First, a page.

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Independence Day Celebration. What happens on Independence Day? 

The Independence Day is celebrated on August 15 every year to commemorate India’s freedom from the British rule in 1947. After independence, India became the world’s largest democracy after the UK Parliament passed the Indian Independence Act, 1947, transferring legislative sovereignty to the Indian Constituent Assembly. 

The Independence Day also marks the anniversary of undivided India’s partition into India and Pakistan. On the eve of India’s independence, Jawaharlal Nehru, the then Prime minister, had said in his ‘Tryst with destiny’ speech: “At the stroke of the midnight hour, when the world sleeps, India will awake to life and freedom.”

image credit: DD National

What happens on Independence Day? 

Every year, the Prime Minister of India hoists the national flag at Delhi’s Red Fort and makes an address to the nation, which is followed by a military parade.

The President of India also delivers the ‘address to the nation’ speech. In honour of the occasion, twenty-one gun shots are fired. This day is observed as a national holiday across India, with offices, banks and post offices remaining closed. Independence Day is observed with flag-hoisting ceremonies, parades and cultural events in all Indian states and Union Territories.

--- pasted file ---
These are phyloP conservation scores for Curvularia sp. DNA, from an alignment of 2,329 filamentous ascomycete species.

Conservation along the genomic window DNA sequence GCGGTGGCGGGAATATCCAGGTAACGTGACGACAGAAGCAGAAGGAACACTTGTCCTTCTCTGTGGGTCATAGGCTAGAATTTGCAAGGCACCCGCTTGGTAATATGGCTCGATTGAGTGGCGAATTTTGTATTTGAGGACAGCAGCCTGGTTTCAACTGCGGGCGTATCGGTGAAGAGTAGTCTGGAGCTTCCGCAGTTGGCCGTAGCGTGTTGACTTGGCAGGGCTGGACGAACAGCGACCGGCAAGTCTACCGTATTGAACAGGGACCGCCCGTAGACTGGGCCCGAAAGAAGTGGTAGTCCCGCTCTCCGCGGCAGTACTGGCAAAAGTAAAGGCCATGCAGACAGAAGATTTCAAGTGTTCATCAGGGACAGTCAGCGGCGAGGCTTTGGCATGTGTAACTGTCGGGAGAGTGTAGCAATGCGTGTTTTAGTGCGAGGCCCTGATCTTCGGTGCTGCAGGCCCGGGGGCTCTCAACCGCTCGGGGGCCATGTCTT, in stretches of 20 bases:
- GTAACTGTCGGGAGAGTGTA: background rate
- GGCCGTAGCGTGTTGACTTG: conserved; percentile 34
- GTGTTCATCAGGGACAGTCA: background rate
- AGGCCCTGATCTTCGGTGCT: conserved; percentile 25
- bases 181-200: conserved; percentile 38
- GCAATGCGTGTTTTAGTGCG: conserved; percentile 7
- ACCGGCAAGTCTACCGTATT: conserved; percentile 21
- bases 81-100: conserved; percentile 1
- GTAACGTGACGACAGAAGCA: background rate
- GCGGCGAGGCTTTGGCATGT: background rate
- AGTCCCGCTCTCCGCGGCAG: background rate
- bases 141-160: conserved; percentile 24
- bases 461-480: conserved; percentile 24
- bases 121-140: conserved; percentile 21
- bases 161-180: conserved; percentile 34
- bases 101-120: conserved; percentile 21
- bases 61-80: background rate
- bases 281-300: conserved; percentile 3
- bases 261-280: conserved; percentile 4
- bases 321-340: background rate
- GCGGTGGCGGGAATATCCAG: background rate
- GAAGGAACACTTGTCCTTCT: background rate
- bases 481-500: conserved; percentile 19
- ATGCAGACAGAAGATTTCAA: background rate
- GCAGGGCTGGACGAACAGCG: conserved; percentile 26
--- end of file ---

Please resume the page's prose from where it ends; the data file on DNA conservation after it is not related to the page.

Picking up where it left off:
Preparations for the Independence Day start a month in advance. Schools and colleges organise cultural events, competitions, debates, speeches, and quiz competitions. 

Background of the Independence Day

India’s struggle for independence started in 1857 with the Sepoy Mutiny in Meerut and it gained momentum after the First World War.

In 20th century, under the leadership of Mahatma Gandhi, the Indian National Congress (INC) and other political organisations launched a countrywide independence movement and revolt against the oppressive British rule. 

During the Second World War in 1942, the Indian Congress launched the Quit India Movement demanding an end to the British rule which prompted colonial rulers detaining many campaigners, nationalists, and ministers including Gandhi. 

During the partition of India in 1947, violent riots, mass casualties, and displacement of nearly 15 million people took place amid religious violence.

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